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Introducing the Pulitzer Project: A Quest to Read All Prize-Winning Books (Including Non-Fiction)
Between 2017 and 2021, I read a biography of every American president. It was a project that spanned 60+ door-stopping books (I read multiple volumes for a number of presidents), totaling tens of thousands of pages and hours upon hours upon hours of reading.
Since then, my reading has been quite meandering. I’ve wandered through library shelves, used bookstore shelves, my own shelves. I’ve thought about diving deeply into genres like sci-fi/fantasy or historical fiction, but I know I’d eventually get bored. I’m a reader who really enjoys variety in genres and subjects.
For a long time, I’ve had a prize list at the top of my mind. Book awards lists aren’t perfect, but they’re always interesting. Every winning title has been chosen for a reason and has something unique to say about society at that moment.
The Pulitzer Prize quickly emerged as the gnarliest, most ambitious option. Across fiction and non-fiction, the Pulitzer has been the most esteemed and well-known prize in publishing for over a century.
Since 1917, Pulitzers have been awarded “for achievements in newspaper, magazine, online journalism, literature, and musical composition within the United States.” There are five sub-categories of books that I’m interested in:
Memoir or Autobiography — created just this year (previously, this genre had been part of the biography category)
(There are awards for poetry and drama, but I’ve never been one to read in those genres. Perhaps someday.)
I was understandably reluctant to accept this self-imposed challenge. Plenty of folks have embarked on a quest to read all of the winning novels — a list of 97 titles — but as far as I can tell online, nobody in the internet era has attempted to read all of the fiction and non-fiction titles (and document it).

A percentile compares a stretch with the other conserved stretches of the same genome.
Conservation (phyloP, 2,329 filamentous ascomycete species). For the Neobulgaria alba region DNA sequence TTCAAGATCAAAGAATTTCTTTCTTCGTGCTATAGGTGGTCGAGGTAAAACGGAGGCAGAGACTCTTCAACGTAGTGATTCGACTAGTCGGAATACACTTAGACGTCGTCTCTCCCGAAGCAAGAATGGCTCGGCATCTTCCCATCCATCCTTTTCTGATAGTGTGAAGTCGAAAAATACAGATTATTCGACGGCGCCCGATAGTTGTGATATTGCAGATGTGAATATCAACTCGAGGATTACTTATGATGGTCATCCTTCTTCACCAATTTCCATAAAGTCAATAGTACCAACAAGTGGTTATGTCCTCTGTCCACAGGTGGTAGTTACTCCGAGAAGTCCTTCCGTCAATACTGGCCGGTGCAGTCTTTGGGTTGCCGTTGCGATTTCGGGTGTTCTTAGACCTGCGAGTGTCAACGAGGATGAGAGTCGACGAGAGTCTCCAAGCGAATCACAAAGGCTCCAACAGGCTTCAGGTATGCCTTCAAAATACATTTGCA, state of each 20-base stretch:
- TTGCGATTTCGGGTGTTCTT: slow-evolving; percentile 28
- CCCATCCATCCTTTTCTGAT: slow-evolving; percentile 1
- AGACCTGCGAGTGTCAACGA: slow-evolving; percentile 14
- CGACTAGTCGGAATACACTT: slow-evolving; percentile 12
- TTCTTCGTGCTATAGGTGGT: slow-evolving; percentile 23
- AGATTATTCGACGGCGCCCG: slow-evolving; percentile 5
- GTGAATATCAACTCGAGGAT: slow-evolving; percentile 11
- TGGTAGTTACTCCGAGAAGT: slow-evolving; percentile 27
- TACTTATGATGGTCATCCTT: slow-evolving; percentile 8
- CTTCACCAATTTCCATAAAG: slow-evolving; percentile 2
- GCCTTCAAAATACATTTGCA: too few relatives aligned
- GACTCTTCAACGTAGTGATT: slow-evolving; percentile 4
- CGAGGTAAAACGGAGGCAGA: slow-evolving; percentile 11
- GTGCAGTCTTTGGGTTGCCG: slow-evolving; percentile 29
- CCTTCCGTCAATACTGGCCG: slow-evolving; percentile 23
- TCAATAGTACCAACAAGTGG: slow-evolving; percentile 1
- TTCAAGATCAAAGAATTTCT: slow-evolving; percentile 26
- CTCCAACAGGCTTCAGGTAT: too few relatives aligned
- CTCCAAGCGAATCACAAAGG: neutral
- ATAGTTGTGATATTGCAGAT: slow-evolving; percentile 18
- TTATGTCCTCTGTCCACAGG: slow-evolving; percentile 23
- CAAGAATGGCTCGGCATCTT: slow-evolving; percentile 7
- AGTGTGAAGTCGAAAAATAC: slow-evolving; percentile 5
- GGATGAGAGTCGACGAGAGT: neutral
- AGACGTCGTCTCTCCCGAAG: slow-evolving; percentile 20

I couldn’t resist.
As I tend to do, I made a spreadsheet. After a bit of tallying, I counted up 377 titles to read, and even that number ends up being a little short because a number of prizes have been awarded to a series. I’ve read 29 of those titles already, less than 10% of the goal. I’ll likely re-read some of those, but not all.
There are well-known classics (To Kill A Mockingbird) and totally unknown histories (1947’s Across the Wide Missouri). Regardless of what I think of each book or story, I know I’ll learn something worthwhile about America, about humanity, and hopefully about myself.
I don’t have a timeframe in mind — more than a handful of years, most likely — nor do I intend on going in any kind of order. Knowing myself, the only way to actually accomplish this goal is to allow my whims to take me between decades and genres at random. It definitely won’t be all of my reading, either; as when I was reading POTUS biographies, I need room in my life for murder mysteries, book club reads, and new books that catch my eye.
Wish me luck and keep an eye on my updates in the newsletter. In the coming weeks and months, I’ll provide some background on the prize, interesting stories (like years where no prize was awarded), why there are four non-fiction categories, the biggest snubs, and more.
Currently, I’m about one-third through Robert Caro’s The Power Broker (1975, biography) and I’m listening to Eliza Griswold’s Amity and Prosperity (2019, general non-fiction). I don’t know what’s on deck after that, but I know I’ll find something interesting.
As always, thanks so much for the time and inbox space. I deeply appreciate your following along with my bookish obsessiveness.